Immobilization should be avoided since it leads to hypercalcemia and hypercalciuria. The onsent of osteogenic sarcoma should be looked for in longstanding cases.

© 2014 Funom Theophilus Makama

Comments

    0 of 8192 characters used
    Post Comment

    No comments yet.

    working

    This website uses cookies

    As a user in the EEA, your approval is needed on a few things. To provide a better website experience, hubpages.com uses cookies (and other similar technologies) and may collect, process, and share personal data. Please choose which areas of our service you consent to our doing so.

    For more information on managing or withdrawing consents and how we handle data, visit our Privacy Policy at: https://hubpages.com/privacy-policy#gdpr

    Show Details
    Necessary
    HubPages Device IDThis is used to identify particular browsers or devices when the access the service, and is used for security reasons.
    LoginThis is necessary to sign in to the HubPages Service.
    Google RecaptchaThis is used to prevent bots and spam. (Privacy Policy)
    AkismetThis is used to detect comment spam. (Privacy Policy)
    HubPages Google AnalyticsThis is used to provide data on traffic to our website, all personally identifyable data is anonymized. (Privacy Policy)
    HubPages Traffic PixelThis is used to collect data on traffic to articles and other pages on our site. Unless you are signed in to a HubPages account, all personally identifiable information is anonymized.
    Amazon Web ServicesThis is a cloud services platform that we used to host our service. (Privacy Policy)
    CloudflareThis is a cloud CDN service that we use to efficiently deliver files required for our service to operate such as javascript, cascading style sheets, images, and videos. (Privacy Policy)
    Google Hosted LibrariesJavascript software libraries such as jQuery are loaded at endpoints on the googleapis.com or gstatic.com domains, for performance and efficiency reasons. (Privacy Policy)
    Features
    Google Custom SearchThis is feature allows you to search the site. (Privacy Policy)
    Google MapsSome articles have Google Maps embedded in them. (Privacy Policy)
    Google ChartsThis is used to display charts and graphs on articles and the author center. (Privacy Policy)
    Google AdSense Host APIThis service allows you to sign up for or associate a Google AdSense account with HubPages, so that you can earn money from ads on your articles. No data is shared unless you engage with this feature. (Privacy Policy)
    Google YouTubeSome articles have YouTube videos embedded in them. (Privacy Policy)
    VimeoSome articles have Vimeo videos embedded in them. (Privacy Policy)
    PaypalThis is used for a registered author who enrolls in the HubPages Earnings program and requests to be paid via PayPal. No data is shared with Paypal unless you engage with this feature. (Privacy Policy)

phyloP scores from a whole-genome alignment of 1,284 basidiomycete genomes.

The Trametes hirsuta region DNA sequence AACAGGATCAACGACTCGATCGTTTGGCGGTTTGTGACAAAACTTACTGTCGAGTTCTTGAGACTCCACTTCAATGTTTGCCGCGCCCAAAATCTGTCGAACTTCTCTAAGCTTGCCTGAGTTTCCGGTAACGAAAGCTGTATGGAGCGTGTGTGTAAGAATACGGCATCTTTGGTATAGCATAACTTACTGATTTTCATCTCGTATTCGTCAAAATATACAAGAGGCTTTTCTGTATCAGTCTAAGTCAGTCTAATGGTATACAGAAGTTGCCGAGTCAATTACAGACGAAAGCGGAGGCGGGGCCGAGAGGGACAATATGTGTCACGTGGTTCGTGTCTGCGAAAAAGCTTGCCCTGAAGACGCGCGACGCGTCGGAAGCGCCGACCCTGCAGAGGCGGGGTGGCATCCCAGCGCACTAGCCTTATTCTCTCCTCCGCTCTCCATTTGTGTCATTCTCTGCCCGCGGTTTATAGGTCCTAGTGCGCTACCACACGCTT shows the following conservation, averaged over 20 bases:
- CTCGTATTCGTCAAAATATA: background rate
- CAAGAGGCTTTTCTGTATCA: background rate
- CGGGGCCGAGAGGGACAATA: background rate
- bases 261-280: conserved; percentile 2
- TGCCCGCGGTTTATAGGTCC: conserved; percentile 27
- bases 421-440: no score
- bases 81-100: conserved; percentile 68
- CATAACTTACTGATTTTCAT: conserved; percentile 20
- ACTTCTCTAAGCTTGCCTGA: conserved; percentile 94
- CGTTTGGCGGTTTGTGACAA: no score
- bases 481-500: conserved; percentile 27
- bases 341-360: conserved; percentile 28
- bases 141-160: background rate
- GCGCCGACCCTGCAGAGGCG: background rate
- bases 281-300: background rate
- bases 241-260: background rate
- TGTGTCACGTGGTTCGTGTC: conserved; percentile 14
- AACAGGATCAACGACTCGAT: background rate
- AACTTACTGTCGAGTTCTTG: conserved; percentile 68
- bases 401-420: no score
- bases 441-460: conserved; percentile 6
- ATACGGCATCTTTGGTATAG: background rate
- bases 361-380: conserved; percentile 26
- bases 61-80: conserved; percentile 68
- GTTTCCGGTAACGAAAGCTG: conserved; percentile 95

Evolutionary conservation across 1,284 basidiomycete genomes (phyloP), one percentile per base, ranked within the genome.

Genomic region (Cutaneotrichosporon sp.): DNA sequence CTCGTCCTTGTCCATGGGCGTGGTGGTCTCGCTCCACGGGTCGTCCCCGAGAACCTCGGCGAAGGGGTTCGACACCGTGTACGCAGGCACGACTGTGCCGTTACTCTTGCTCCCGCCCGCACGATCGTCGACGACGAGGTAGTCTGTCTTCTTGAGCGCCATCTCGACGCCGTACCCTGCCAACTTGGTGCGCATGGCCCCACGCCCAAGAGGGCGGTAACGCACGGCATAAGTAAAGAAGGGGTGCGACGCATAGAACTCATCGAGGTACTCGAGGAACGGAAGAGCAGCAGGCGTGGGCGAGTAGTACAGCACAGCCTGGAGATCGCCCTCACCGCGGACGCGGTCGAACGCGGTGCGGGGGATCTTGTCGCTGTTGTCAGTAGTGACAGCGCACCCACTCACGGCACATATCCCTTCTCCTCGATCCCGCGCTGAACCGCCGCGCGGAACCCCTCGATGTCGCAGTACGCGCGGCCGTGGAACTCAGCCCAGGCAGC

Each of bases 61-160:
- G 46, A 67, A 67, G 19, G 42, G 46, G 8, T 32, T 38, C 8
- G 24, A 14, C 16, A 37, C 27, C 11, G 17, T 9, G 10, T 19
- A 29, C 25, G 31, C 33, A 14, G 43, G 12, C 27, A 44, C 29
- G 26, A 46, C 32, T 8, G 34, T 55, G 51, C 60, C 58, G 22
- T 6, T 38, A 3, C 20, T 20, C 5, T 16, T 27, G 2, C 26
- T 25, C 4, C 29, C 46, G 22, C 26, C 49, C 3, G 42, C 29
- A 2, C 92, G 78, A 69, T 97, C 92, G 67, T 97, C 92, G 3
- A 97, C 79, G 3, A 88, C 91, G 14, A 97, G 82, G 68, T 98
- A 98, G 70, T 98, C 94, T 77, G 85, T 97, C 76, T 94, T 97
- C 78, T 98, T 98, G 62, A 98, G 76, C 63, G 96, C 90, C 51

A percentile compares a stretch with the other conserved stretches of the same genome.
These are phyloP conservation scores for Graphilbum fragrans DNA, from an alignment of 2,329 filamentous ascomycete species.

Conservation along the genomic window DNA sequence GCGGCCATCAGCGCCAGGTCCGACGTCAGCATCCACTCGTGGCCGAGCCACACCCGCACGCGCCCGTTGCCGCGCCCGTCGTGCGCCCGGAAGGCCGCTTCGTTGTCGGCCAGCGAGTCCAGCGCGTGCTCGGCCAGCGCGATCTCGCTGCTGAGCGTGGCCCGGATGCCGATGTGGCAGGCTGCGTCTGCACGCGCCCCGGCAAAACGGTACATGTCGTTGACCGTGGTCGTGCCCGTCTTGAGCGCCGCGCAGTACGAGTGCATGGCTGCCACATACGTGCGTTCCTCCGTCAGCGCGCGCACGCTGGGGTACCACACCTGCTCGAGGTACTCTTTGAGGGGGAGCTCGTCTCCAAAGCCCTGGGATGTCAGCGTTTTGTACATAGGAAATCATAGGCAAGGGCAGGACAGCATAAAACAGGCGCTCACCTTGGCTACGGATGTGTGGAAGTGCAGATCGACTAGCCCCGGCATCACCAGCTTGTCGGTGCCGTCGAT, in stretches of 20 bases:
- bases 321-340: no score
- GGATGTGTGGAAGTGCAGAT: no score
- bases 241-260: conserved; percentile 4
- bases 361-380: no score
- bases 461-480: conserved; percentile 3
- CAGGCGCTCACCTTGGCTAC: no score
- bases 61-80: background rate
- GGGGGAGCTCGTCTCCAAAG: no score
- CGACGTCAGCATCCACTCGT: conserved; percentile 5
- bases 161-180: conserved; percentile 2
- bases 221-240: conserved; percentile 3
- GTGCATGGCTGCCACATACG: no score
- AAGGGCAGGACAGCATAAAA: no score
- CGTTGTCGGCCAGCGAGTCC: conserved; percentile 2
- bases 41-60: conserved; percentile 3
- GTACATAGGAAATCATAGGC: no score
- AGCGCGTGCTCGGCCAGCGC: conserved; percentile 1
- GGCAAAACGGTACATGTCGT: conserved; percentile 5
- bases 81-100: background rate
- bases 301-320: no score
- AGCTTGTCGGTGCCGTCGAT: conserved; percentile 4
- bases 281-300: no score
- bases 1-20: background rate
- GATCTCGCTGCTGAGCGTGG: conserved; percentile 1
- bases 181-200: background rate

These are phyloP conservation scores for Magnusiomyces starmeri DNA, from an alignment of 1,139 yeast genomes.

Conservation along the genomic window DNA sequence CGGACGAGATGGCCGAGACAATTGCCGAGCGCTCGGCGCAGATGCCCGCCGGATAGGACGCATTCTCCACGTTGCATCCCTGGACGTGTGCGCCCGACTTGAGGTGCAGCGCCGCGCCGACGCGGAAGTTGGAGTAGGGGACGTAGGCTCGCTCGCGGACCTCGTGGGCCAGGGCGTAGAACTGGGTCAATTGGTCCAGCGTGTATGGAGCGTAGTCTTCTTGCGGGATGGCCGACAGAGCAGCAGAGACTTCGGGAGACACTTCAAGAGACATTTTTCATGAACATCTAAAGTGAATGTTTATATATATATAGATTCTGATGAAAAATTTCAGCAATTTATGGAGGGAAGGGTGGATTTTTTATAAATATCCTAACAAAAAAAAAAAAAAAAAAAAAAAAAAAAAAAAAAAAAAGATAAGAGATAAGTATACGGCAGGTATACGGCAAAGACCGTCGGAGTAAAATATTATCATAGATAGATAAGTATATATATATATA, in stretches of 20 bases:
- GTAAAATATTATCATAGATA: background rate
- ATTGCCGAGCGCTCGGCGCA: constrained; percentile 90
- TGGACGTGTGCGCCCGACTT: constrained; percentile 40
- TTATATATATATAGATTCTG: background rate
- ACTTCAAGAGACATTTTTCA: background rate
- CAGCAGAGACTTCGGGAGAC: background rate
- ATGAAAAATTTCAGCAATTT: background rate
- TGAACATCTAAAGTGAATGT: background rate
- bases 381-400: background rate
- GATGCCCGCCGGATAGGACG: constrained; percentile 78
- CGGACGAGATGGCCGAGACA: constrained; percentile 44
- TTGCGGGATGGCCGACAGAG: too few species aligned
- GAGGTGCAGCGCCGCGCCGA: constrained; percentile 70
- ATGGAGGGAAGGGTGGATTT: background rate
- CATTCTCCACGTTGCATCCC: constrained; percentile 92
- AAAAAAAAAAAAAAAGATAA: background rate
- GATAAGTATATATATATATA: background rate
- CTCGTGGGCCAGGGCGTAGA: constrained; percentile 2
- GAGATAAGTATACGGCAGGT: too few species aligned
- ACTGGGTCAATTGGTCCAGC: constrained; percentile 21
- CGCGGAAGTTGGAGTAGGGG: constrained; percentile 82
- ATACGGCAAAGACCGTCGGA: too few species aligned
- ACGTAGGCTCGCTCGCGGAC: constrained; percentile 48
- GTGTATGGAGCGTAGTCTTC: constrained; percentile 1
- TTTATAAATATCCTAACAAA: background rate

Facebook LoginYou can use this to streamline signing up for, or signing in to your Hubpages account. No data is shared with Facebook unless you engage with this feature. (Privacy Policy)
    MavenThis supports the Maven widget and search functionality. (Privacy Policy)
    Marketing
    Google AdSenseThis is an ad network. (Privacy Policy)
    Google DoubleClickGoogle provides ad serving technology and runs an ad network. (Privacy Policy)
    Index ExchangeThis is an ad network. (Privacy Policy)
    SovrnThis is an ad network. (Privacy Policy)
    Facebook AdsThis is an ad network. (Privacy Policy)
    Amazon Unified Ad MarketplaceThis is an ad network. (Privacy Policy)
    AppNexusThis is an ad network. (Privacy Policy)
    OpenxThis is an ad network. (Privacy Policy)
    Rubicon ProjectThis is an ad network. (Privacy Policy)
    TripleLiftThis is an ad network. (Privacy Policy)
    Say MediaWe partner with Say Media to deliver ad campaigns on our sites. (Privacy Policy)
    Remarketing PixelsWe may use remarketing pixels from advertising networks such as Google AdWords, Bing Ads, and Facebook in order to advertise the HubPages Service to people that have visited our sites.
    Conversion Tracking PixelsWe may use conversion tracking pixels from advertising networks such as Google AdWords, Bing Ads, and Facebook in order to identify when an advertisement has successfully resulted in the desired action, such as signing up for the HubPages Service or publishing an article on the HubPages Service.
    Statistics
    Author Google AnalyticsThis is used to provide traffic data and reports to the authors of articles on the HubPages Service. (Privacy Policy)
    ComscoreComScore is a media measurement and analytics company providing marketing data and analytics to enterprises, media and advertising agencies, and publishers. Non-consent will result in ComScore only processing obfuscated personal data. (Privacy Policy)
    Amazon Tracking PixelSome articles display amazon products as part of the Amazon Affiliate program, this pixel provides traffic statistics for those products (Privacy Policy)